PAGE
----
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International prices have begun to be revealed for the Toyota Land Cruiser 300 Series, with price jumps expected across the board for the more high-tech successor to the LC200.
But how much more you'll pay remains the pertinent question, and the pricing structure in Japan gives us a pretty good clue as to what to expect.
Short answer? We'd expect to see LC300 prices rise by about $5000 from current levels - a number that our sources in Australia suggest will be about right, too.
According to the online sleuths at Japan's Best Car Web, the local price list for the new LC300 will start at 5.1 million yen ($61,377) for the cheapest GX petrol model, climbing to 5.5 million yen ($66,200) for the AX, and 6.6 million yen ($75,810) for the VX.
But the number that really matters to us is the diesel price list, with the top-spec ZX to sell for 7.6 million yen ($91,437) in diesel guise, and the new GR Sport will list at 8 million yen ($96,250) - making that model the most expensive ever.
Now we know that you can't simply convert international currencies to get a true idea of local costs, given the different fees, taxes and price points attached to cars in this country.
But what you can do is look at the gap between the old model and the new model overseas to get some kind of idea of where the new LC300 will sit in comparison to the LC200.
And surprising absolutely nobody, the new LC300 - which is smarter, safer and far more advanced than the vehicle it replaces - is going to be more expensive than the ageing LC200.
How much more expensive? Again, let's look to Japan.
For this, we'll focus on the top-spec ZX model (the nameplate ZX Sahara has already been trademarked in Australia). In Japan, the petrol-powered ZX is 326,000 yen (around $4000) more expensive than the ZX 200 Series. The gap to the diesels ZX is then another $3600.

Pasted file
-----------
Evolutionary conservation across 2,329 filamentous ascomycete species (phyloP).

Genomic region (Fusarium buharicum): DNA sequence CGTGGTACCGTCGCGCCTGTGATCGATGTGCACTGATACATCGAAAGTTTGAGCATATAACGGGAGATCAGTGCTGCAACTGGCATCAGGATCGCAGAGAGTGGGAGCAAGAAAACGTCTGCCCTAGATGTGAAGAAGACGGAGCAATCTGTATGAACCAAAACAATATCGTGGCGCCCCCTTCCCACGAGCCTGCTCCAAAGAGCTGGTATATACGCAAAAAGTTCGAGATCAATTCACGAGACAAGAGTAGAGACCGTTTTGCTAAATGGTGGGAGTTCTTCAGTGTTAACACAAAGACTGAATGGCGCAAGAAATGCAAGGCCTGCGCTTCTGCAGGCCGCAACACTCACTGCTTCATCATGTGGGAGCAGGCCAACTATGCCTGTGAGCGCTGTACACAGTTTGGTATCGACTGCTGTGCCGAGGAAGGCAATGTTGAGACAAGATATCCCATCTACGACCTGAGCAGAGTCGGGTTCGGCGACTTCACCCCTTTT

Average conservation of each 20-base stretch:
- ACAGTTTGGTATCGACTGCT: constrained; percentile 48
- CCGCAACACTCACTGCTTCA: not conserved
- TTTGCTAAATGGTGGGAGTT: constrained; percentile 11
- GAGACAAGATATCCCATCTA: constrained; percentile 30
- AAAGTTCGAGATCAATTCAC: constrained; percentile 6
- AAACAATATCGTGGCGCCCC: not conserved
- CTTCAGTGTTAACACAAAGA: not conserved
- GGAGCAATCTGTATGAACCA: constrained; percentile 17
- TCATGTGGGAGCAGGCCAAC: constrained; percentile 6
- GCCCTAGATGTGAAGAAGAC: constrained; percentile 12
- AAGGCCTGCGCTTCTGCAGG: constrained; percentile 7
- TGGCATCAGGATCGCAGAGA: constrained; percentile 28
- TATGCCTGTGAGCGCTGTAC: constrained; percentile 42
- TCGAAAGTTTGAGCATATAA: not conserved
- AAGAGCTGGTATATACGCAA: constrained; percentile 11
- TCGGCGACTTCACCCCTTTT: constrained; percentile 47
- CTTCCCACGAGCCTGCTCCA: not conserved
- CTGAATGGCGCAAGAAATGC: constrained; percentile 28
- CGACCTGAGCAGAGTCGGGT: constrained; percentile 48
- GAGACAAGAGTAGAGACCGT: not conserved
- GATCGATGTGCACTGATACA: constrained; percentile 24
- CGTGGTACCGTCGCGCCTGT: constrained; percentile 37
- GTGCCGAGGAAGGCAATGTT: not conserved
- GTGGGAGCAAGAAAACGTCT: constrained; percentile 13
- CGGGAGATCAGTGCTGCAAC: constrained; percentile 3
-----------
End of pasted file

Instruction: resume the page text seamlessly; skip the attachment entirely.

In fact, according to Best Car Web, Toyota is keen to shrink the traditional price gap between petrol and diesel engines, with more people expected to embrace the new 3.3-litre twin-turbo-diesel, even in international markets.
Using those numbers, you can expect to see LC300 prices increase by at least $5000 in this market, meaning a Sahara would go from around $124,500 to around $130,000.
Again, using Japan as a guide, the GR Sport trim could push the price ceiling even higher, potentially landing somewhere near $140,000.
Now it must be pointed out that these sorts of pricing guides are more guess work than science, and Toyota in Australia is yet to confirm pricing for the models in our market - and who knows, car companies can be full of surprises.
But one thing is certain - LC300 shoppers will be paying more (as an RRP, that is) for their LandCruiser than ever before.